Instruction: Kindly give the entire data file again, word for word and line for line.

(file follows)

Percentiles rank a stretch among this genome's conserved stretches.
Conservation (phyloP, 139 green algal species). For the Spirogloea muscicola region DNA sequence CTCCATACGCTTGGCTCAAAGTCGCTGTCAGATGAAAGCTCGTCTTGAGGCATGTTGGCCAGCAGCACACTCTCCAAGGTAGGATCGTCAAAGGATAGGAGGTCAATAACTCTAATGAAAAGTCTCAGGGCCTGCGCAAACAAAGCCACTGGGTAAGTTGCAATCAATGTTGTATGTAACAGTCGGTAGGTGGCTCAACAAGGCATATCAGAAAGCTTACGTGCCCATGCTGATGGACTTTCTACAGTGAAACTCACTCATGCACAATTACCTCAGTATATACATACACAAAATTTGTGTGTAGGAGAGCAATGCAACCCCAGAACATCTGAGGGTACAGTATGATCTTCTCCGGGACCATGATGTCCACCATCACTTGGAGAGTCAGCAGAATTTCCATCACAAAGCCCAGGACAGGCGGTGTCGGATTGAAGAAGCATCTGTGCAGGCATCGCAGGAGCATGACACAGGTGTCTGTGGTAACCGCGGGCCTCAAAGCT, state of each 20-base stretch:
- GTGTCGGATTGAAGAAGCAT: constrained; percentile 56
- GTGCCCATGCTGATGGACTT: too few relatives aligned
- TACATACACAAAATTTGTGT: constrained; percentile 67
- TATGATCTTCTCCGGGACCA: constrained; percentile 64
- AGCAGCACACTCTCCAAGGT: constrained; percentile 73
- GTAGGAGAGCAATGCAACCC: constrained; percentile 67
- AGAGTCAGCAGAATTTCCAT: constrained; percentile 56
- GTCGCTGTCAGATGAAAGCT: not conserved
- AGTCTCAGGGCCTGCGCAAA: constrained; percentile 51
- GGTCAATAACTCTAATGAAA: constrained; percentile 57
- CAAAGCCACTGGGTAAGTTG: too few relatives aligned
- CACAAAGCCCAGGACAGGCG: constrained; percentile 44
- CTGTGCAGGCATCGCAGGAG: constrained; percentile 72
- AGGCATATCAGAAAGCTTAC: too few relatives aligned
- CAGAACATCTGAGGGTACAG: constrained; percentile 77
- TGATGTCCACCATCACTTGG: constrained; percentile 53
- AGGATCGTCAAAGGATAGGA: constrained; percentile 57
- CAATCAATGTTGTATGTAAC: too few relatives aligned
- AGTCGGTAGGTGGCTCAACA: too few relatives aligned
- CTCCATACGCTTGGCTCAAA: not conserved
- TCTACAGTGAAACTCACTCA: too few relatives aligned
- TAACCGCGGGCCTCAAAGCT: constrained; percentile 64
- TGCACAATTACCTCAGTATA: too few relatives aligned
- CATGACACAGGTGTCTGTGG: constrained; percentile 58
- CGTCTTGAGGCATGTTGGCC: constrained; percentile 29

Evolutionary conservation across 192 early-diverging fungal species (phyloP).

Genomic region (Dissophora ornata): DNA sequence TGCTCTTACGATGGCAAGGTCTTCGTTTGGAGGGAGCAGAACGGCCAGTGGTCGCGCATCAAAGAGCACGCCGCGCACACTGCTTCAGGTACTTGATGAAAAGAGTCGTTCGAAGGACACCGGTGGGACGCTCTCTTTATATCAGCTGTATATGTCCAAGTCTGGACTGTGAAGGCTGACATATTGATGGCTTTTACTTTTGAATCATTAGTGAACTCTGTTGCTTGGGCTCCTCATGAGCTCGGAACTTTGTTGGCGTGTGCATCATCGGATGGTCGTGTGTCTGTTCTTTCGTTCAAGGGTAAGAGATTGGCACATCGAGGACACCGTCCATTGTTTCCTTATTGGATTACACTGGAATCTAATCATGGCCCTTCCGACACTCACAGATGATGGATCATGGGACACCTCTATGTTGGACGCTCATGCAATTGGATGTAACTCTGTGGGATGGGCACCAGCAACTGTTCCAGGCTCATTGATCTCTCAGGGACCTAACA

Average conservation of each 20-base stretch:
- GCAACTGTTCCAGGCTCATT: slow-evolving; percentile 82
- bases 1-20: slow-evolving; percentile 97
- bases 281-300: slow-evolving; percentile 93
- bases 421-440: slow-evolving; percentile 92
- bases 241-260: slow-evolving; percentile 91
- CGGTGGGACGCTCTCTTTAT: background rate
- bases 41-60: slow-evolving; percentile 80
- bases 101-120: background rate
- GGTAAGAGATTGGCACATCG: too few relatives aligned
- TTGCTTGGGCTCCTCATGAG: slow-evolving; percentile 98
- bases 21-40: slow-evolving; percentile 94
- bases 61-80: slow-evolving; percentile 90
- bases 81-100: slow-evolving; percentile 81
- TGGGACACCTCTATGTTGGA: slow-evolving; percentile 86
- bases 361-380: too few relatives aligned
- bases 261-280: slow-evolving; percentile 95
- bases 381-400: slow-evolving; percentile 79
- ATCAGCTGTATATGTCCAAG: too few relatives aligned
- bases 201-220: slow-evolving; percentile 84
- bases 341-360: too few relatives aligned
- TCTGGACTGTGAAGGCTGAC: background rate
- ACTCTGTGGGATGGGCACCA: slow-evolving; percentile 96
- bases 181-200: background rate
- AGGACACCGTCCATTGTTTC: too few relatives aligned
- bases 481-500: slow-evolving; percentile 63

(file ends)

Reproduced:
Percentiles rank a stretch among this genome's conserved stretches.
Conservation (phyloP, 139 green algal species). For the Spirogloea muscicola region DNA sequence CTCCATACGCTTGGCTCAAAGTCGCTGTCAGATGAAAGCTCGTCTTGAGGCATGTTGGCCAGCAGCACACTCTCCAAGGTAGGATCGTCAAAGGATAGGAGGTCAATAACTCTAATGAAAAGTCTCAGGGCCTGCGCAAACAAAGCCACTGGGTAAGTTGCAATCAATGTTGTATGTAACAGTCGGTAGGTGGCTCAACAAGGCATATCAGAAAGCTTACGTGCCCATGCTGATGGACTTTCTACAGTGAAACTCACTCATGCACAATTACCTCAGTATATACATACACAAAATTTGTGTGTAGGAGAGCAATGCAACCCCAGAACATCTGAGGGTACAGTATGATCTTCTCCGGGACCATGATGTCCACCATCACTTGGAGAGTCAGCAGAATTTCCATCACAAAGCCCAGGACAGGCGGTGTCGGATTGAAGAAGCATCTGTGCAGGCATCGCAGGAGCATGACACAGGTGTCTGTGGTAACCGCGGGCCTCAAAGCT, state of each 20-base stretch:
- GTGTCGGATTGAAGAAGCAT: constrained; percentile 56
- GTGCCCATGCTGATGGACTT: too few relatives aligned
- TACATACACAAAATTTGTGT: constrained; percentile 67
- TATGATCTTCTCCGGGACCA: constrained; percentile 64
- AGCAGCACACTCTCCAAGGT: constrained; percentile 73
- GTAGGAGAGCAATGCAACCC: constrained; percentile 67
- AGAGTCAGCAGAATTTCCAT: constrained; percentile 56
- GTCGCTGTCAGATGAAAGCT: not conserved
- AGTCTCAGGGCCTGCGCAAA: constrained; percentile 51
- GGTCAATAACTCTAATGAAA: constrained; percentile 57
- CAAAGCCACTGGGTAAGTTG: too few relatives aligned
- CACAAAGCCCAGGACAGGCG: constrained; percentile 44
- CTGTGCAGGCATCGCAGGAG: constrained; percentile 72
- AGGCATATCAGAAAGCTTAC: too few relatives aligned
- CAGAACATCTGAGGGTACAG: constrained; percentile 77
- TGATGTCCACCATCACTTGG: constrained; percentile 53
- AGGATCGTCAAAGGATAGGA: constrained; percentile 57
- CAATCAATGTTGTATGTAAC: too few relatives aligned
- AGTCGGTAGGTGGCTCAACA: too few relatives aligned
- CTCCATACGCTTGGCTCAAA: not conserved
- TCTACAGTGAAACTCACTCA: too few relatives aligned
- TAACCGCGGGCCTCAAAGCT: constrained; percentile 64
- TGCACAATTACCTCAGTATA: too few relatives aligned
- CATGACACAGGTGTCTGTGG: constrained; percentile 58
- CGTCTTGAGGCATGTTGGCC: constrained; percentile 29

Evolutionary conservation across 192 early-diverging fungal species (phyloP).

Genomic region (Dissophora ornata): DNA sequence TGCTCTTACGATGGCAAGGTCTTCGTTTGGAGGGAGCAGAACGGCCAGTGGTCGCGCATCAAAGAGCACGCCGCGCACACTGCTTCAGGTACTTGATGAAAAGAGTCGTTCGAAGGACACCGGTGGGACGCTCTCTTTATATCAGCTGTATATGTCCAAGTCTGGACTGTGAAGGCTGACATATTGATGGCTTTTACTTTTGAATCATTAGTGAACTCTGTTGCTTGGGCTCCTCATGAGCTCGGAACTTTGTTGGCGTGTGCATCATCGGATGGTCGTGTGTCTGTTCTTTCGTTCAAGGGTAAGAGATTGGCACATCGAGGACACCGTCCATTGTTTCCTTATTGGATTACACTGGAATCTAATCATGGCCCTTCCGACACTCACAGATGATGGATCATGGGACACCTCTATGTTGGACGCTCATGCAATTGGATGTAACTCTGTGGGATGGGCACCAGCAACTGTTCCAGGCTCATTGATCTCTCAGGGACCTAACA

Average conservation of each 20-base stretch:
- GCAACTGTTCCAGGCTCATT: slow-evolving; percentile 82
- bases 1-20: slow-evolving; percentile 97
- bases 281-300: slow-evolving; percentile 93
- bases 421-440: slow-evolving; percentile 92
- bases 241-260: slow-evolving; percentile 91
- CGGTGGGACGCTCTCTTTAT: background rate
- bases 41-60: slow-evolving; percentile 80
- bases 101-120: background rate
- GGTAAGAGATTGGCACATCG: too few relatives aligned
- TTGCTTGGGCTCCTCATGAG: slow-evolving; percentile 98
- bases 21-40: slow-evolving; percentile 94
- bases 61-80: slow-evolving; percentile 90
- bases 81-100: slow-evolving; percentile 81
- TGGGACACCTCTATGTTGGA: slow-evolving; percentile 86
- bases 361-380: too few relatives aligned
- bases 261-280: slow-evolving; percentile 95
- bases 381-400: slow-evolving; percentile 79
- ATCAGCTGTATATGTCCAAG: too few relatives aligned
- bases 201-220: slow-evolving; percentile 84
- bases 341-360: too few relatives aligned
- TCTGGACTGTGAAGGCTGAC: background rate
- ACTCTGTGGGATGGGCACCA: slow-evolving; percentile 96
- bases 181-200: background rate
- AGGACACCGTCCATTGTTTC: too few relatives aligned
- bases 481-500: slow-evolving; percentile 63